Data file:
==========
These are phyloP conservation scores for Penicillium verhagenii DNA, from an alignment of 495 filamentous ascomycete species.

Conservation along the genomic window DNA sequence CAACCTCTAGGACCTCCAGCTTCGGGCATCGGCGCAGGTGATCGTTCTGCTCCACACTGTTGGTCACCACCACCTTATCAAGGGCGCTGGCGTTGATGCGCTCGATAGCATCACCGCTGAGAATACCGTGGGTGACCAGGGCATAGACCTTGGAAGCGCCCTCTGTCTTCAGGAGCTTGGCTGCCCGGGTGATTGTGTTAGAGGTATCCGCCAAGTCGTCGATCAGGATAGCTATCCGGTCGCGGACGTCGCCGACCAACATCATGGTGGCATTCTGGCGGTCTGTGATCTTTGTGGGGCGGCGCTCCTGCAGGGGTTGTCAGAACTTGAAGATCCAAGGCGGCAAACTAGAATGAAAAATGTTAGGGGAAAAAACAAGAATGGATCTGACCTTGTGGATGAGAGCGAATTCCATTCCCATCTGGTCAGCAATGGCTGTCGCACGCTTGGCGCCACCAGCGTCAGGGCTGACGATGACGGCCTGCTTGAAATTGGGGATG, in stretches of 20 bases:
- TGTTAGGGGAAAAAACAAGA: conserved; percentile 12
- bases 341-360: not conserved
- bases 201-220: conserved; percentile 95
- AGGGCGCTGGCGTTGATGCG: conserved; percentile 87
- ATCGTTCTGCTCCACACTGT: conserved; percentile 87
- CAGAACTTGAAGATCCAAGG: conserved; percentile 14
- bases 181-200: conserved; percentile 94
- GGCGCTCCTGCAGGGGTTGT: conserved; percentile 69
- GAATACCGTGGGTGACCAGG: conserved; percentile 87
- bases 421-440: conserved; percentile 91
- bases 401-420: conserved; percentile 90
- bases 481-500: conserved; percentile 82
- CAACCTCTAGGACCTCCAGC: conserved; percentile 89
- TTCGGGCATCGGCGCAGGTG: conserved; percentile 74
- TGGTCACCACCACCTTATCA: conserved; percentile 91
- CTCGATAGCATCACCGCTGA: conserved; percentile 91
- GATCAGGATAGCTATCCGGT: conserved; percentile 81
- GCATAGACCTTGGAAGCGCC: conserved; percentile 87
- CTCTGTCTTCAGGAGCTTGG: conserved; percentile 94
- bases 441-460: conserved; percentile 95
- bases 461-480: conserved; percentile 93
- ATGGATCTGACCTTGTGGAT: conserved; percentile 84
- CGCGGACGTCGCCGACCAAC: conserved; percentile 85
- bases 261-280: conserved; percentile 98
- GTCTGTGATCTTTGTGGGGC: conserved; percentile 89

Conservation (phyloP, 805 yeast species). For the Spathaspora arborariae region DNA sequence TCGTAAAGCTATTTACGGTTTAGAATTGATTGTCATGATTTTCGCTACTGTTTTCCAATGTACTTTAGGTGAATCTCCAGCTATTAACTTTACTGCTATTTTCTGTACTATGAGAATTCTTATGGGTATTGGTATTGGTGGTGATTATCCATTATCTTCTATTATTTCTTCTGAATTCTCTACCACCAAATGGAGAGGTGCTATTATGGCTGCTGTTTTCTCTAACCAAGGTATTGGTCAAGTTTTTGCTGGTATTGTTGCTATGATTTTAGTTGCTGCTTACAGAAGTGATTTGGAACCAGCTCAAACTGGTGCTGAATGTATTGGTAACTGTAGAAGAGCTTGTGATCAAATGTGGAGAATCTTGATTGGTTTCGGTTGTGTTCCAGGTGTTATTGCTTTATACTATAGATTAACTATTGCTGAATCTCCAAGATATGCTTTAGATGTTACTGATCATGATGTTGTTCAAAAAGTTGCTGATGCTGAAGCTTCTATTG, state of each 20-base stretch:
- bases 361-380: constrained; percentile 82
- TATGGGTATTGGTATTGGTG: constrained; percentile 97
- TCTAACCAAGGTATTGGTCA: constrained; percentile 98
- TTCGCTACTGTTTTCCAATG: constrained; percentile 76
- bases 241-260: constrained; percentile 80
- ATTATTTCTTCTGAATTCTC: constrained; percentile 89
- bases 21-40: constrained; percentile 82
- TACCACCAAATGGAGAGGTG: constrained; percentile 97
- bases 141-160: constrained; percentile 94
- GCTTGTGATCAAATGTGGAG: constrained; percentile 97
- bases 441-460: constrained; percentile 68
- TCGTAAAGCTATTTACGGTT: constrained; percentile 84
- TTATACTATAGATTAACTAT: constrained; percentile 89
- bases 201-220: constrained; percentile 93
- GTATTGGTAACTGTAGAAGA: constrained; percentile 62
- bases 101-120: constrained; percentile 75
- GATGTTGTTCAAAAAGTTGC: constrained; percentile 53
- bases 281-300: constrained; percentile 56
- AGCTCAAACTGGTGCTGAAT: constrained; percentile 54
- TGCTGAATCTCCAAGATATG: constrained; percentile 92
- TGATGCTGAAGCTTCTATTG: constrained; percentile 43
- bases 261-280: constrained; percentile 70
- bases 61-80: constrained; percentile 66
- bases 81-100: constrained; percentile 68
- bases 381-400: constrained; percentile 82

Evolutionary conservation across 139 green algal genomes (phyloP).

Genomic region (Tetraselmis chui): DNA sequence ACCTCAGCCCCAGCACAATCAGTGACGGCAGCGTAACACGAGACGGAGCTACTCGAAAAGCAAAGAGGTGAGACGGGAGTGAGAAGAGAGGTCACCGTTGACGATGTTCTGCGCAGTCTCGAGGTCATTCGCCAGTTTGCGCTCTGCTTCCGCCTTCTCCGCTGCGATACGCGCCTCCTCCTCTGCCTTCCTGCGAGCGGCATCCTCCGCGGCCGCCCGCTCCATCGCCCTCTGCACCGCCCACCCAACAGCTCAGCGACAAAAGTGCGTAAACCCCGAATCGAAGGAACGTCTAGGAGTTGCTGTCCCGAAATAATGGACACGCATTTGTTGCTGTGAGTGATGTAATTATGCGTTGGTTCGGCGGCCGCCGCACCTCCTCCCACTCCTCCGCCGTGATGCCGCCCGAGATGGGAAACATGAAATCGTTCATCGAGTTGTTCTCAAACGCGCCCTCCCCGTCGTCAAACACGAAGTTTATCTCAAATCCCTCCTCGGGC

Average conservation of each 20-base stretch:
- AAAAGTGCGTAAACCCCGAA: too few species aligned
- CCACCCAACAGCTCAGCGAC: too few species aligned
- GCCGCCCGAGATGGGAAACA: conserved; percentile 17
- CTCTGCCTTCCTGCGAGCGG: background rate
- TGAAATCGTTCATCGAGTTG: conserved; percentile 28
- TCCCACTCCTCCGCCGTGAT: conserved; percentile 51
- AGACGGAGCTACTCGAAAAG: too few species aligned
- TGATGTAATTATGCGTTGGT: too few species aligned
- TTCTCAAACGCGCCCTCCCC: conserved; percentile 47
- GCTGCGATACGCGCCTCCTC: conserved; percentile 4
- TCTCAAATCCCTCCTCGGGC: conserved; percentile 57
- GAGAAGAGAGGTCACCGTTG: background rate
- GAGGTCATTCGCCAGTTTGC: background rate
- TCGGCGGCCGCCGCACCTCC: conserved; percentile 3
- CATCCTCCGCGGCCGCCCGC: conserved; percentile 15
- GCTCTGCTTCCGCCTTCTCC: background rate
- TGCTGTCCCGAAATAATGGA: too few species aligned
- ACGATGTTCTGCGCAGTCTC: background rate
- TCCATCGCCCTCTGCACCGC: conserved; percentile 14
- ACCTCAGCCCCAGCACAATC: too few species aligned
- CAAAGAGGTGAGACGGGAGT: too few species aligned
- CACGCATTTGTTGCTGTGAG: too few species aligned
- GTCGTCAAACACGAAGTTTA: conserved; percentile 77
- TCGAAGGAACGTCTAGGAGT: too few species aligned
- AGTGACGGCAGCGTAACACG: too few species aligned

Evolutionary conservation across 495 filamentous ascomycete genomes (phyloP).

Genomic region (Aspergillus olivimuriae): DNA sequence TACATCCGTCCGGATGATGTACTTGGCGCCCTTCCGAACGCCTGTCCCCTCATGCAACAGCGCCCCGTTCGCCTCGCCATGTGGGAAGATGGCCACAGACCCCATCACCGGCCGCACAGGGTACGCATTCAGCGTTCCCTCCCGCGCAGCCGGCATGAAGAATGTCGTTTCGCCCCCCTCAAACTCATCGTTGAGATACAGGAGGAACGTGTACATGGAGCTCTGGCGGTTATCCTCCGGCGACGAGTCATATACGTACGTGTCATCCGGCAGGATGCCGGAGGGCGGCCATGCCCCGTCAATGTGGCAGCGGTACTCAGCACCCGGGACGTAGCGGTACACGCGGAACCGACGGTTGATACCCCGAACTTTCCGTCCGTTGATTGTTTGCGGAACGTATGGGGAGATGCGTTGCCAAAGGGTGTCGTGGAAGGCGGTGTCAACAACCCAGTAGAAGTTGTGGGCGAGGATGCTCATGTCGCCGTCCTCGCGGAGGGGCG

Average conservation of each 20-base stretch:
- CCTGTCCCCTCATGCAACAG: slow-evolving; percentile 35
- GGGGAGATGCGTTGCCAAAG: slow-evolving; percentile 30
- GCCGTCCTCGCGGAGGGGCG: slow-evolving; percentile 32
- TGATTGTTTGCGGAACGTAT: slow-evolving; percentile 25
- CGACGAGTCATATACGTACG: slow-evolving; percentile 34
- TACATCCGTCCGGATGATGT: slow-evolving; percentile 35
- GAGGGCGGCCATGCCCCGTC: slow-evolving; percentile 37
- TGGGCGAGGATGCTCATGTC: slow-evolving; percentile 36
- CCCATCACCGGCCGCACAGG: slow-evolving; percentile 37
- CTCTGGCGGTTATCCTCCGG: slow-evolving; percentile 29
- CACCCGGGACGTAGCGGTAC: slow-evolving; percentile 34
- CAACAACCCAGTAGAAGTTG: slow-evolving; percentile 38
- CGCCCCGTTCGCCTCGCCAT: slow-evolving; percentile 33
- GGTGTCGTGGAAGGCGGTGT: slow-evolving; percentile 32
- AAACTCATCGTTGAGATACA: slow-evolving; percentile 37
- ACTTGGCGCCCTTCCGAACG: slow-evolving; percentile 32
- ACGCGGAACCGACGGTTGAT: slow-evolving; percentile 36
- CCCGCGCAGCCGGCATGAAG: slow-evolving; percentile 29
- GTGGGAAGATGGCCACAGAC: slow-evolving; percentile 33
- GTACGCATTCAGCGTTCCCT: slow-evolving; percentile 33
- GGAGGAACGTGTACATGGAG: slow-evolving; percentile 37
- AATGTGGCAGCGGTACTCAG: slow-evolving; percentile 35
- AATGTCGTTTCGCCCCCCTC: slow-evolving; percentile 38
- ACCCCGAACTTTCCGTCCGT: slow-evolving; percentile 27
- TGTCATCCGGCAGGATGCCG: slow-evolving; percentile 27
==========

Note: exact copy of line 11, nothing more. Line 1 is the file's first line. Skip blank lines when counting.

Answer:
- GAATACCGTGGGTGACCAGG: conserved; percentile 87